Nanogaming takes fantasy sports, TV viewing to next level
By Carl Lindemann
SVG Digital Media correspondent
Barroom banter over sports contests shows the inherently interactive nature of sports media. We naturally want to react and interact with each other while watching. Unlike, say, going to a movie where audience distractions are typically shunned, being with a good sports crowd can turn even a mediocre contest into an engaging experience.
Now LiveHive, a Canadian company, is seeking to systematize and virtualize this by taking cues from the success of fantasy sports.
“Just step into any bar while some contest is in the TV,” says LiveHive co-founder Robert Riopelle. “Everyone wants to prove they have the most knowledge, the best understanding of what’s going on. It’s highly competitive, and what we do is structure this competition that takes place watching an event.”
Riopelle calls it nanogaming. After testing out the concept and software for it in the ’06 NFL season to work out the bugs in the technology and to fine-tune the concept with test audiences, the actual rollout starts with this year’s baseball season. Beginning with today’s Toronto v. Detroit game, visitors to the www.speedofsport.com sports blog can sign in and join in the competitive kibitzing.
The potential for nanogaming is intriguing. This concept follows on the heels of the runaway success of fantasy sports that have likewise formalized and virtualized sports “pools” at the office. In the past five years, as many as 18 million have joined these fantasy sports leagues to take on the role, at least in the participant’s imagination, of playing GM putting together teams. What’s especially intriguing is how the fantasy sports participants represent the cream of audience demographics – affluent early adopters of technology and trends that are the envy of advertisers.
In contrast, nanogaming puts participants more in the role of the coach. By tapping in on an internet-connected computer while watching a game (a cell phone app is in the works), participants can “what-if” to their heart’s delight to demonstrate their prowess. Riopelle estimates that there are 300-400 opportunities for making predictions in an average baseball game so there is plenty of action to engage particular interests.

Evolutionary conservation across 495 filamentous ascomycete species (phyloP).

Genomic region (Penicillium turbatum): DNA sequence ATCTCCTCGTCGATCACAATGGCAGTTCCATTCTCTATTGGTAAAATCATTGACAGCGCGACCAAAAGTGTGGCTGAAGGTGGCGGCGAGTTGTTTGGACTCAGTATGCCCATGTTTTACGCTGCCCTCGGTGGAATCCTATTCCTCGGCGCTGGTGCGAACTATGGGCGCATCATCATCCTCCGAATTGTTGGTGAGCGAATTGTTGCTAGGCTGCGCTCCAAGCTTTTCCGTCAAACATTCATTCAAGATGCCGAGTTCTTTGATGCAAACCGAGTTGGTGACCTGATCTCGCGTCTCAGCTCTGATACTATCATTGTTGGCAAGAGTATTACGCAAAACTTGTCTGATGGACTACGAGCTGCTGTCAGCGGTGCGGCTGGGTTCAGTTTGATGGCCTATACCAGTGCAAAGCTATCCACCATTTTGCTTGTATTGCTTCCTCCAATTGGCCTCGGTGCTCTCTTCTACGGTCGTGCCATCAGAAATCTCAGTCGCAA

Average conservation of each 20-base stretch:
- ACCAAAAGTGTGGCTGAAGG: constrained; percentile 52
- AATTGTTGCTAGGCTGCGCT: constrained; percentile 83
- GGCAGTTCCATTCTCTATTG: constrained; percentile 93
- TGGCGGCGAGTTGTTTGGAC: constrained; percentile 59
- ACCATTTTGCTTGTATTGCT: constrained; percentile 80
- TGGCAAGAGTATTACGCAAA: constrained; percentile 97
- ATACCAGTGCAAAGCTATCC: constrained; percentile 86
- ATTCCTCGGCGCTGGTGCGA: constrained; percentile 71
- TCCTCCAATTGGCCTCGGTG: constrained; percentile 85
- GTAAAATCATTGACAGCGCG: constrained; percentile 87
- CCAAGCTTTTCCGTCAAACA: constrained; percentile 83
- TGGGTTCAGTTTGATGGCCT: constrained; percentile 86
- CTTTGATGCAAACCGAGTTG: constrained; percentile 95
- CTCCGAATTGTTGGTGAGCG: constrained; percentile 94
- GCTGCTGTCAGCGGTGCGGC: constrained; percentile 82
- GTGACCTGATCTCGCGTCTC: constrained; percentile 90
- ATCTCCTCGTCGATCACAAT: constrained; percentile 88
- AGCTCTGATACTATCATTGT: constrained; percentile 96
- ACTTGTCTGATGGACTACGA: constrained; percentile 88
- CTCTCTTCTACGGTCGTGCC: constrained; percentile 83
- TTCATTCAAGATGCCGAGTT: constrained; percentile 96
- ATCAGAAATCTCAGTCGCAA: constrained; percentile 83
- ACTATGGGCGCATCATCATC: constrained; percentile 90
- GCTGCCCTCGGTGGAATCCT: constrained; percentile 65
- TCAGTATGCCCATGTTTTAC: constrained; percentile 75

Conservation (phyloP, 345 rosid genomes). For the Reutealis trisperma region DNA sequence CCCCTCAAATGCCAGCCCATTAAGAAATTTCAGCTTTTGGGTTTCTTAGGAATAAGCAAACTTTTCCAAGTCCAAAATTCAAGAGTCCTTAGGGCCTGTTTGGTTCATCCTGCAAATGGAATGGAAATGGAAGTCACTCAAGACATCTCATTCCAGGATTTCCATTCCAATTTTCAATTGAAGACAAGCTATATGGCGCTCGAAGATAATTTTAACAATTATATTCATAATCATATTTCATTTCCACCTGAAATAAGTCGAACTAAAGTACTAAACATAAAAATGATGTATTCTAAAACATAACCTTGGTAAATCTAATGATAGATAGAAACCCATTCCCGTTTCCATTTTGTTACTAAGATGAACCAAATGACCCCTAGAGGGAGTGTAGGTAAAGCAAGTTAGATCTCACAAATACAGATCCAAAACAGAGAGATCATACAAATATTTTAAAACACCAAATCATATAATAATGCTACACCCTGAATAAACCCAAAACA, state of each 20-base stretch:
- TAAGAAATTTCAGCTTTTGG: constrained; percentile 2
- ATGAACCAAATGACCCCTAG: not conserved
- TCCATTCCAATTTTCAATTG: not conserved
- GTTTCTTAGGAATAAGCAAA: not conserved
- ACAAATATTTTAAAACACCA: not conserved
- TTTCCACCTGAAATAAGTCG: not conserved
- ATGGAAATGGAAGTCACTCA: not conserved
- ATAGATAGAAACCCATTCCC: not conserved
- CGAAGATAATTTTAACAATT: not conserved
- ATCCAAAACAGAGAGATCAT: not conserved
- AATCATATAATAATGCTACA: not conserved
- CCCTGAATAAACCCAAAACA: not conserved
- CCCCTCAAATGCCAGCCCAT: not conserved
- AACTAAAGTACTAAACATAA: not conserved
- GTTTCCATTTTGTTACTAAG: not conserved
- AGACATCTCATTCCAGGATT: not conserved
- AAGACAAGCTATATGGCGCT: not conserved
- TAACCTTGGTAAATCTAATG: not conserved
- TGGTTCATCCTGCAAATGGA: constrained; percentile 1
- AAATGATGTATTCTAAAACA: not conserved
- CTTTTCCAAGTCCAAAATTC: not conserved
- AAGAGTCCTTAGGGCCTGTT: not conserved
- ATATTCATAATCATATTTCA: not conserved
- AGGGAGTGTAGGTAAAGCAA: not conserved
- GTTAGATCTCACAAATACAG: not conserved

Riopelle says the time is right for nanogaming because the barriers to entry are minimal. He points to a MLB Advanced Media statistic that showed that some 40% of baseball fans have a second screen operating while watching a game. Wireless connected laptops are everywhere, and why not give fans the opportunity to use them to interact with the game? Unlike set top box schemes that call for a great deal of gizmo-gathering, this just requires a sign-up and software download to turn a PC into a nanogaming device.
It would seem that the natural partners for nanogaming are the sports leagues themselves. But Riopelle says that this can, in principle, be carried out with of without them. While it depends on sports content, this use should not, he says, run into legal issues. It’s no different than blogging about a game or compiling stats. Of course, the leagues themselves could possibly differ in their view of the legal boundaries. The simple solution would be to partner with the leagues. For now, Riopelle has no comment about such discussions except to note that the ability to use the actual team and league logos would obviously add to the nanogaming experience.
While the nanogaming concept seems ideally suited to sports, it may have other viable applications including connecting with reality TV shows. Basically, it’s a much-needed outlet for those who can’t help kibitzing and who want recognition for when their second-guessing goes right. If LiveHive gets it right the first time, it could be a big league hit.